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Thermochemical processing of biomass

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Published by Butterworths in London, Boston .
Written in English


  • Biomass energy -- Congresses.

Book details:

Edition Notes

Statementedited by A.V. Bridgwater.
ContributionsBridgwater, A. V., European Workshop on Thermochemical Processing of Biomass (1st : 1983 : University of Aston in Birmingham)
LC ClassificationsTP360 .T465 1984
The Physical Object
Paginationxii, 344 p. :
Number of Pages344
ID Numbers
Open LibraryOL3181350M
ISBN 100408014695
LC Control Number83024004

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Thermochemical Processing of Biomass: Conversion into Fuels, Chemicals and Power, 2nd Edition will appeal to all academic researchers, process chemists, and engineers working in the field of biomass conversion to fuels and chemicals. It is also an excellent book for graduate and advanced undergraduate students studying biomass, biofuels. Thermochemical Processing of Biomass: Conversion into Fuels, Chemicals and Power (Wiley Series in Renewable Resource Book 13) - Kindle edition by Brown, Robert C.. Download it once and read it on your Kindle device, PC, phones or tablets. Use features like bookmarks, note taking and highlighting while reading Thermochemical Processing of Biomass: Conversion into Fuels, Chemicals and Power Manufacturer: Wiley. Synopsis A comprehensive examination of the large number of possible pathways for converting biomass into fuels and power through thermochemical processes Bringing together a widely scattered body of information into a single volume, this book provides complete coverage of the many ways that thermochemical processes are used to transform biomass into fuels, chemicals and power.   TY - CHAP. T1 - Thermochemical processing of biomass. AU - Pisupati, Sarma V. AU - Tchapda, Aime H. PY - /1/1. Y1 - /1/1. N2 - Torrefaction can be defined as “a thermochemical process in an inert or limited oxygen environment where biomass is slowly heated to within a specified temperature range and retained there for a stipulated time such that it results in near complete.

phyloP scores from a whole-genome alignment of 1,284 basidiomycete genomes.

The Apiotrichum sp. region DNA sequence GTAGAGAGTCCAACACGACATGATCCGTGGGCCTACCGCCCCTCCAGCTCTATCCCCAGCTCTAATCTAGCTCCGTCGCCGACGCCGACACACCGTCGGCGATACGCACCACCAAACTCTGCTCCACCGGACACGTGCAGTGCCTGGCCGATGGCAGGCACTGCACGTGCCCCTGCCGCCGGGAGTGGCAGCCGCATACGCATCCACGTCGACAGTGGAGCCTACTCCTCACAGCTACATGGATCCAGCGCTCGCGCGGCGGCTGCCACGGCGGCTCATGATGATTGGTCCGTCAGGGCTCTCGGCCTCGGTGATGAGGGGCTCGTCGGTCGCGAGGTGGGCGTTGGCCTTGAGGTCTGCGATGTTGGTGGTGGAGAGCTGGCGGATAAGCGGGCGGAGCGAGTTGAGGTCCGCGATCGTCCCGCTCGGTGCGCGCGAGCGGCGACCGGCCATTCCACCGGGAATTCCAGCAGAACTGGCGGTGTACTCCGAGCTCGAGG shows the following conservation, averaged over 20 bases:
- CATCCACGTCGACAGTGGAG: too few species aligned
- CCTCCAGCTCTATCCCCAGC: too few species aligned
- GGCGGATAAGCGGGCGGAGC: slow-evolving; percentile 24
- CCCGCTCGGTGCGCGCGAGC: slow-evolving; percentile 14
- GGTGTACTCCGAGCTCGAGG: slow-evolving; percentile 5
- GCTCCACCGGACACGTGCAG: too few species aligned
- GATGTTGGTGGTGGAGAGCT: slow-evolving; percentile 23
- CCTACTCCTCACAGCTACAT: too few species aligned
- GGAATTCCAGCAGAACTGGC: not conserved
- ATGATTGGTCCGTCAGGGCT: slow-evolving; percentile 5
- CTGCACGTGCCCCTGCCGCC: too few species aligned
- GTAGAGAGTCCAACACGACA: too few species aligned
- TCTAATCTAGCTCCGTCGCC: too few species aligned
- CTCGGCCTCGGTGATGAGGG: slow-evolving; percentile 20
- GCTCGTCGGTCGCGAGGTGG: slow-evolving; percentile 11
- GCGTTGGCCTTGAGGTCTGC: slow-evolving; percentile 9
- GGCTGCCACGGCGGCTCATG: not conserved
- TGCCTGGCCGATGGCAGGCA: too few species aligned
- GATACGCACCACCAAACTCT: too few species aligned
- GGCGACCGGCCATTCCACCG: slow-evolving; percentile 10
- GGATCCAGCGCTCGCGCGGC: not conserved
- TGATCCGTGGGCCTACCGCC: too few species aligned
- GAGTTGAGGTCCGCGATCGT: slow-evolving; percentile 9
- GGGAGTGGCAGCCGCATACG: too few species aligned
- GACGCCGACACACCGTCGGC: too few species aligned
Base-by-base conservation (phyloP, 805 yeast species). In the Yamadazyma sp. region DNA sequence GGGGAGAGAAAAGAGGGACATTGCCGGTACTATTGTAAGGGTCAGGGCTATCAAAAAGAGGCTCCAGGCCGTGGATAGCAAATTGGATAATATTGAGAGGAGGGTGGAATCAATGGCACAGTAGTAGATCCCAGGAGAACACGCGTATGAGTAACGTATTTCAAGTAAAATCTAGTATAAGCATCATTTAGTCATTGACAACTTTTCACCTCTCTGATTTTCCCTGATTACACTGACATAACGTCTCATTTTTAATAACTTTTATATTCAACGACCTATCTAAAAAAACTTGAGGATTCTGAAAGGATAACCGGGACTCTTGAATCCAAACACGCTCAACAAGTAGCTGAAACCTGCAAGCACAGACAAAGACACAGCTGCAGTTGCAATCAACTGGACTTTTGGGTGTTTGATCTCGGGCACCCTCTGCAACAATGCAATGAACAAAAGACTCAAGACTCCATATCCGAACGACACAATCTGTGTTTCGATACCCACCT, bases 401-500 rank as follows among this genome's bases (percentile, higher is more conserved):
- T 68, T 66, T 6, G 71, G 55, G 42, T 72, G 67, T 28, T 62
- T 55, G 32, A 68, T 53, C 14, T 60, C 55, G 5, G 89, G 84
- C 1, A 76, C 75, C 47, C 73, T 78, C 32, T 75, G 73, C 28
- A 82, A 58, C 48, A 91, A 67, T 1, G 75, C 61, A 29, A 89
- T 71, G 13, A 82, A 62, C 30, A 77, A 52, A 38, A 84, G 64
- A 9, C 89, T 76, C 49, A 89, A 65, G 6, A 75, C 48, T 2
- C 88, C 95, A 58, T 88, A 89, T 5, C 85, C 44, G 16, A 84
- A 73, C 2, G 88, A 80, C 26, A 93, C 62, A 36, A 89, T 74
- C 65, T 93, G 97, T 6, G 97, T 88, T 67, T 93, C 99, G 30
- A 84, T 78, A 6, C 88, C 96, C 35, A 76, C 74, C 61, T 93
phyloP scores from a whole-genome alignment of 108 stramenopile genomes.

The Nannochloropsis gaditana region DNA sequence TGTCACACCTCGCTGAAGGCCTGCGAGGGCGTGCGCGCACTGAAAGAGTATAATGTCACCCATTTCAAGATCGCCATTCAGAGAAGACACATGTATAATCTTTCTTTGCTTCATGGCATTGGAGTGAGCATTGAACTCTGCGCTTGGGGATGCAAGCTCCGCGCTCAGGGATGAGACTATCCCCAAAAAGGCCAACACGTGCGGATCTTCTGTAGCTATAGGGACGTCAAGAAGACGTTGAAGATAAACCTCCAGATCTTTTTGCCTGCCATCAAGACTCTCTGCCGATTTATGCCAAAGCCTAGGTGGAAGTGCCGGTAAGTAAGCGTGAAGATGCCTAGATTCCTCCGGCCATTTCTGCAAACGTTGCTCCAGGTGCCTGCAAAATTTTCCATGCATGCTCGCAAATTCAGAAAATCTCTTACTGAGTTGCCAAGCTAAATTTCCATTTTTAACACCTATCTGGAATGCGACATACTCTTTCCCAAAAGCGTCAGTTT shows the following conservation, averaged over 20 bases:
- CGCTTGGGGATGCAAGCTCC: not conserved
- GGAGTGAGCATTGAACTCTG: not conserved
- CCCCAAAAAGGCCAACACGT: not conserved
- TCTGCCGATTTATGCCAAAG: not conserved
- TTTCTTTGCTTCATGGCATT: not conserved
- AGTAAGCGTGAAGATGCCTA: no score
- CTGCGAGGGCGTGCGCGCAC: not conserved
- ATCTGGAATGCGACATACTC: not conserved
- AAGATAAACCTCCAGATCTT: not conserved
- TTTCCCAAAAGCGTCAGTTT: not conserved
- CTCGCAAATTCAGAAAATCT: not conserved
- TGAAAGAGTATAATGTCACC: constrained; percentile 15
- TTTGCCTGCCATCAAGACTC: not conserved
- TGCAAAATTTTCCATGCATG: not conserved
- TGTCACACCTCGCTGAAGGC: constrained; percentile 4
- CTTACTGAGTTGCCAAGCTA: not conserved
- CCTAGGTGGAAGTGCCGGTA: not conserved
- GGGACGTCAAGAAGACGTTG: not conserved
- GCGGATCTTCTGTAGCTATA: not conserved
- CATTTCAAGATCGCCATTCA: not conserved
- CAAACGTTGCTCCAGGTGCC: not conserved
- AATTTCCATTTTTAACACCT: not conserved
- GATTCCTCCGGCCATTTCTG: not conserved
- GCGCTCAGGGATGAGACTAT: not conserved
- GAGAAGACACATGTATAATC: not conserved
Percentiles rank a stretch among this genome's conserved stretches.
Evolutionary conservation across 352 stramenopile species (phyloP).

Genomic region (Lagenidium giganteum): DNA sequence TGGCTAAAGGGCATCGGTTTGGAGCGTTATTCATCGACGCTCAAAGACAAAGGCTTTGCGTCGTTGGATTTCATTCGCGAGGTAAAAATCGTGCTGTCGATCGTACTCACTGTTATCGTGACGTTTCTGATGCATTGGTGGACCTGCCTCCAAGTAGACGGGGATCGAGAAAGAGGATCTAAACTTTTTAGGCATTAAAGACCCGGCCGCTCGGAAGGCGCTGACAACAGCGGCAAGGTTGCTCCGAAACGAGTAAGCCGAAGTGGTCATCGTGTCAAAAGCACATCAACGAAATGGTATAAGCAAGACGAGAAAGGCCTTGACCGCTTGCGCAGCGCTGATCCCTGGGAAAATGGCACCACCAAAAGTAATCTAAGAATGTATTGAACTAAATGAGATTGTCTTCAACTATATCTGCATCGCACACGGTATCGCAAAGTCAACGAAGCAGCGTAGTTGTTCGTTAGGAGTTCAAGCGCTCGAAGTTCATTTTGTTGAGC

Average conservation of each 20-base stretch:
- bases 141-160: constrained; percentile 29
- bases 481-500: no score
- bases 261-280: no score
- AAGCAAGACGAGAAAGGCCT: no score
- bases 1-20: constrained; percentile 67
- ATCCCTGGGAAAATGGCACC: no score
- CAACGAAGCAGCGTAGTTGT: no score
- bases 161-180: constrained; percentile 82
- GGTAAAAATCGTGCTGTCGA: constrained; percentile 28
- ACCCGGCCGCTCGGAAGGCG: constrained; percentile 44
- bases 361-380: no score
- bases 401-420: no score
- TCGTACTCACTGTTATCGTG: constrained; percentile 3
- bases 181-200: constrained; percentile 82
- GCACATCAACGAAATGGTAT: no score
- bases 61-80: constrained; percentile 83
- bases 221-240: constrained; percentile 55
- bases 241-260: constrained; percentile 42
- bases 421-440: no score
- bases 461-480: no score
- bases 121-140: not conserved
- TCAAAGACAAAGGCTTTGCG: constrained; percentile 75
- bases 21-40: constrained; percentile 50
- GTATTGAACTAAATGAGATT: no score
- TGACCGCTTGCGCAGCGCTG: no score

Thermochemical processing of biomass to fuels. Thermochemical processes use heat to transform biomass into various products with potential fuel value. These processes include combustion, or complete burning with excess oxygen to release energy, as discussed in the previous section (Section ). The other main thermochemical treatments. "Evolved from the 1st European Workshop on Thermochemical Processing of Biomass that was held at the University of Aston in Birmingham, U.K., in April "--Preface. Description: xii, pages: illustrations ; 24 cm.   A new book edited by BEI Director Robert C. Brown, “Thermochemical Processing of Biomass: Conversion into Fuels, Chemicals, and Power Second Edition,” was released April Brown is a distinguished professor and Gary and Donna Hoover Chair in Mechanical Engineering at Iowa State University and one of Biofuels Digest’s “Top People. This book will allow professionals, such as engineers, scientists, and operating personnel of biomass gasification, pyrolysis or torrefaction plants, to gain a better comprehension of the basics.

Direct Thermochemical Liquefaction for Energy Applications presents the state-of-the-art of the value chains associated with these biomass conversion technologies. It covers multiple feedstock availability and feedstock composition impact on process chemistry and product quality and composition. Thermochemical Processing of Biomass: Conversion into Fuels, Chemicals and Power. March ; DOI: /ch7. In book: Thermochemical Processing of Biomass (pp). POTENTIAL BIOMASS PRODUCTS • Potential Biomass Products • Biomass • Syngas • Hydrogen • Pyrolysis Oil – Whole or Fractionated • Hydrothermal Treatment Oils • Biomass • Solid • CH O • HHV = 16 – 17 MBTU/ton (MAF) • Syngas • Major components – CO, H 2, CO 2 • CO/H 2 ratio set by steam rate in conditioning step, typical range – 2 • HHV: BTU/scfFile Size: 1MB. Thermochemical pathways for biomass conversion offer opportunitiesfor rapid and efficient processing of diverse feedstocks intofuels, chemicals and power. Thermochemical processing has severaladvantages relative to biochemical processing, including greaterfeedstock flexibility, conversion of both carbohydrate and lignininto products, faster reaction rates, and the ability to produce adiverse.